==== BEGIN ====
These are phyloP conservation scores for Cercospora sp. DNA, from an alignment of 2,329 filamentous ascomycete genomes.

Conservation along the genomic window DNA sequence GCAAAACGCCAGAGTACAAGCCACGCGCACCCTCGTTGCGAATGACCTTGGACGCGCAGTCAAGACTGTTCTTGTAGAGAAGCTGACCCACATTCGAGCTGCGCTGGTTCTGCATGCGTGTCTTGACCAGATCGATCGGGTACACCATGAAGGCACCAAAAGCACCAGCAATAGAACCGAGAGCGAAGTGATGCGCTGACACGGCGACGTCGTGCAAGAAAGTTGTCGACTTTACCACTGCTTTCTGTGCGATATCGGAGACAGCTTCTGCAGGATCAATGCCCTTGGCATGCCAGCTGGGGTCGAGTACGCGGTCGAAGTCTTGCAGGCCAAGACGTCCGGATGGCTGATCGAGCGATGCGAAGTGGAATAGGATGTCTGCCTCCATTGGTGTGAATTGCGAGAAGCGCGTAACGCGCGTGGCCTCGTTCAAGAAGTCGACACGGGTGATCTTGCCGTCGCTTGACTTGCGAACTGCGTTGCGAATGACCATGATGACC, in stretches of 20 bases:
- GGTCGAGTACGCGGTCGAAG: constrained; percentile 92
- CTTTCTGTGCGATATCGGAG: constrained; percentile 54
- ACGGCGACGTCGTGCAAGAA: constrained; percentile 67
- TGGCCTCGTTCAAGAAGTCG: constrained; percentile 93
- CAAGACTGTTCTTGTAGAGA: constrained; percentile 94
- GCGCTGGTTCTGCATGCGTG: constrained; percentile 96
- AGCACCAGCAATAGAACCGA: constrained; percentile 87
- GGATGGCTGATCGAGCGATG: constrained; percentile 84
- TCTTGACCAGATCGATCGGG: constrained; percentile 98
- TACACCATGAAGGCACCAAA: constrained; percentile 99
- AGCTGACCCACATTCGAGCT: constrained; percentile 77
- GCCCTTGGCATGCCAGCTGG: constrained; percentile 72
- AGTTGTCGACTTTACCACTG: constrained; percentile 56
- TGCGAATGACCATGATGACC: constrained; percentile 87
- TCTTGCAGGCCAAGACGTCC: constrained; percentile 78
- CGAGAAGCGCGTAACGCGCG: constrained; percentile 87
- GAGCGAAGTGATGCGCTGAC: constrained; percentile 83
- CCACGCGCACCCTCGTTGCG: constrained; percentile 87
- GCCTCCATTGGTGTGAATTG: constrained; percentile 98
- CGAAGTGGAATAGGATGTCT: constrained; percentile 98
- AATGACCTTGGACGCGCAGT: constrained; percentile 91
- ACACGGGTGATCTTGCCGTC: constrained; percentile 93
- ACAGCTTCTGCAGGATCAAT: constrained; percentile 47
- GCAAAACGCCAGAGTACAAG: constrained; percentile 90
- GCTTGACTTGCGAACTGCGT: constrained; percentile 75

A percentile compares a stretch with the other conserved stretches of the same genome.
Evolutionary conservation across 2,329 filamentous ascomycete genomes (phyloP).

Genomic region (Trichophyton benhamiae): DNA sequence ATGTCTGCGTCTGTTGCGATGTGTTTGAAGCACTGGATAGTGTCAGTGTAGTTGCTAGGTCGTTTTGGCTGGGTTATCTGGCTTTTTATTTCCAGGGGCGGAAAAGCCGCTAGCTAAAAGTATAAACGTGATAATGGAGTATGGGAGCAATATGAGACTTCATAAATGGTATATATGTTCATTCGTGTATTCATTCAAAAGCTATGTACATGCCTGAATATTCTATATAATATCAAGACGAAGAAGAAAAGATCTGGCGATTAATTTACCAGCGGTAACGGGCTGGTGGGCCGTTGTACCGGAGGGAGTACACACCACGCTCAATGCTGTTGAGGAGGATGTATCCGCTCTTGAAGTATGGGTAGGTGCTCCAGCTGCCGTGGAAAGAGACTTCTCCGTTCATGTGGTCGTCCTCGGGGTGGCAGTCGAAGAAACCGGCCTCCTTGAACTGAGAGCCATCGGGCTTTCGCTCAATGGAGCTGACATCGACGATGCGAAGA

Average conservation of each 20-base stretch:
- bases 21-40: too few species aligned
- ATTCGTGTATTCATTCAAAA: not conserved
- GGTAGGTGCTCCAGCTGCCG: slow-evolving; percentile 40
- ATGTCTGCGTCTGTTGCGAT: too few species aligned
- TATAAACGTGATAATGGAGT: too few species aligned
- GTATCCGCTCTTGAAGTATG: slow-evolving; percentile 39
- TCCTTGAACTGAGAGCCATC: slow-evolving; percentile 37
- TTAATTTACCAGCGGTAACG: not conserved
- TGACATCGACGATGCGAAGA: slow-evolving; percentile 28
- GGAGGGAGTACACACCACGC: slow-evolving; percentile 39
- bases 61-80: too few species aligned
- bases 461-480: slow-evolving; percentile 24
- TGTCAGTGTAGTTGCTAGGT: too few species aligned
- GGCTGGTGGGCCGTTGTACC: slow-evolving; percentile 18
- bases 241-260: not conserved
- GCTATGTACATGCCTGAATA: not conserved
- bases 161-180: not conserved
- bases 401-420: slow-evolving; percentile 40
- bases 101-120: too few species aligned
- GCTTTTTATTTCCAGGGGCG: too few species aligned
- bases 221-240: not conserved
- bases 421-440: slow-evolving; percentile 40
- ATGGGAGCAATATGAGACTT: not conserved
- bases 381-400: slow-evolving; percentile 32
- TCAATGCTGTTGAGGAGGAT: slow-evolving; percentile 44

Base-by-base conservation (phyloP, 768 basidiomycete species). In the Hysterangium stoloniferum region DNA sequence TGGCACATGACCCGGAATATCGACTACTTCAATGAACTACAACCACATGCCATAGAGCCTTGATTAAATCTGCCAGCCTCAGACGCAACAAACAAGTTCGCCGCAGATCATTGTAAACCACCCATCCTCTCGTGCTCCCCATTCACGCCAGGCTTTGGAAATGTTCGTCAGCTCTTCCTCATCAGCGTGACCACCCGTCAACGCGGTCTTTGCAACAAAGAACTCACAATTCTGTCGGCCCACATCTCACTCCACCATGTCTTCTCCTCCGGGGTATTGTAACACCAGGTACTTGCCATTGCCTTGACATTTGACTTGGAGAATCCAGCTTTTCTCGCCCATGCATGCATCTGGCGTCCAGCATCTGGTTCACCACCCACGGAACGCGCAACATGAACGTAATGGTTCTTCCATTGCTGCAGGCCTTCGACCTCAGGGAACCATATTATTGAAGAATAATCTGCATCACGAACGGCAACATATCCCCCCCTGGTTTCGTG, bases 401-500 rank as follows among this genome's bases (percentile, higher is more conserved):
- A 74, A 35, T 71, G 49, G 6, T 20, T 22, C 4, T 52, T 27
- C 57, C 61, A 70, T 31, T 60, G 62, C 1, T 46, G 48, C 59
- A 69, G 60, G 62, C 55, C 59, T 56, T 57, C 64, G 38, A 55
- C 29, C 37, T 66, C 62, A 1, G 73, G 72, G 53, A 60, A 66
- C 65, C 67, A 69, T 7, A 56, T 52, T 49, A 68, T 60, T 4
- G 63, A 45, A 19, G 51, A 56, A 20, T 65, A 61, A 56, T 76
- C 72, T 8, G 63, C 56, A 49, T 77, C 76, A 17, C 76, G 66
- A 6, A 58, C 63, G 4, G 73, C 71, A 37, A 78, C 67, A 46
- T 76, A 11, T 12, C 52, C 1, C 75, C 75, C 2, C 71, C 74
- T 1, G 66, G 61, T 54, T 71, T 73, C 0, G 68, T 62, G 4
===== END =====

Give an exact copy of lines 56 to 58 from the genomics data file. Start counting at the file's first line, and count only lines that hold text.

- TCAATGCTGTTGAGGAGGAT: slow-evolving; percentile 44

Base-by-base conservation (phyloP, 768 basidiomycete species). In the Hysterangium stoloniferum region DNA sequence TGGCACATGACCCGGAATATCGACTACTTCAATGAACTACAACCACATGCCATAGAGCCTTGATTAAATCTGCCAGCCTCAGACGCAACAAACAAGTTCGCCGCAGATCATTGTAAACCACCCATCCTCTCGTGCTCCCCATTCACGCCAGGCTTTGGAAATGTTCGTCAGCTCTTCCTCATCAGCGTGACCACCCGTCAACGCGGTCTTTGCAACAAAGAACTCACAATTCTGTCGGCCCACATCTCACTCCACCATGTCTTCTCCTCCGGGGTATTGTAACACCAGGTACTTGCCATTGCCTTGACATTTGACTTGGAGAATCCAGCTTTTCTCGCCCATGCATGCATCTGGCGTCCAGCATCTGGTTCACCACCCACGGAACGCGCAACATGAACGTAATGGTTCTTCCATTGCTGCAGGCCTTCGACCTCAGGGAACCATATTATTGAAGAATAATCTGCATCACGAACGGCAACATATCCCCCCCTGGTTTCGTG, bases 401-500 rank as follows among this genome's bases (percentile, higher is more conserved):
- A 74, A 35, T 71, G 49, G 6, T 20, T 22, C 4, T 52, T 27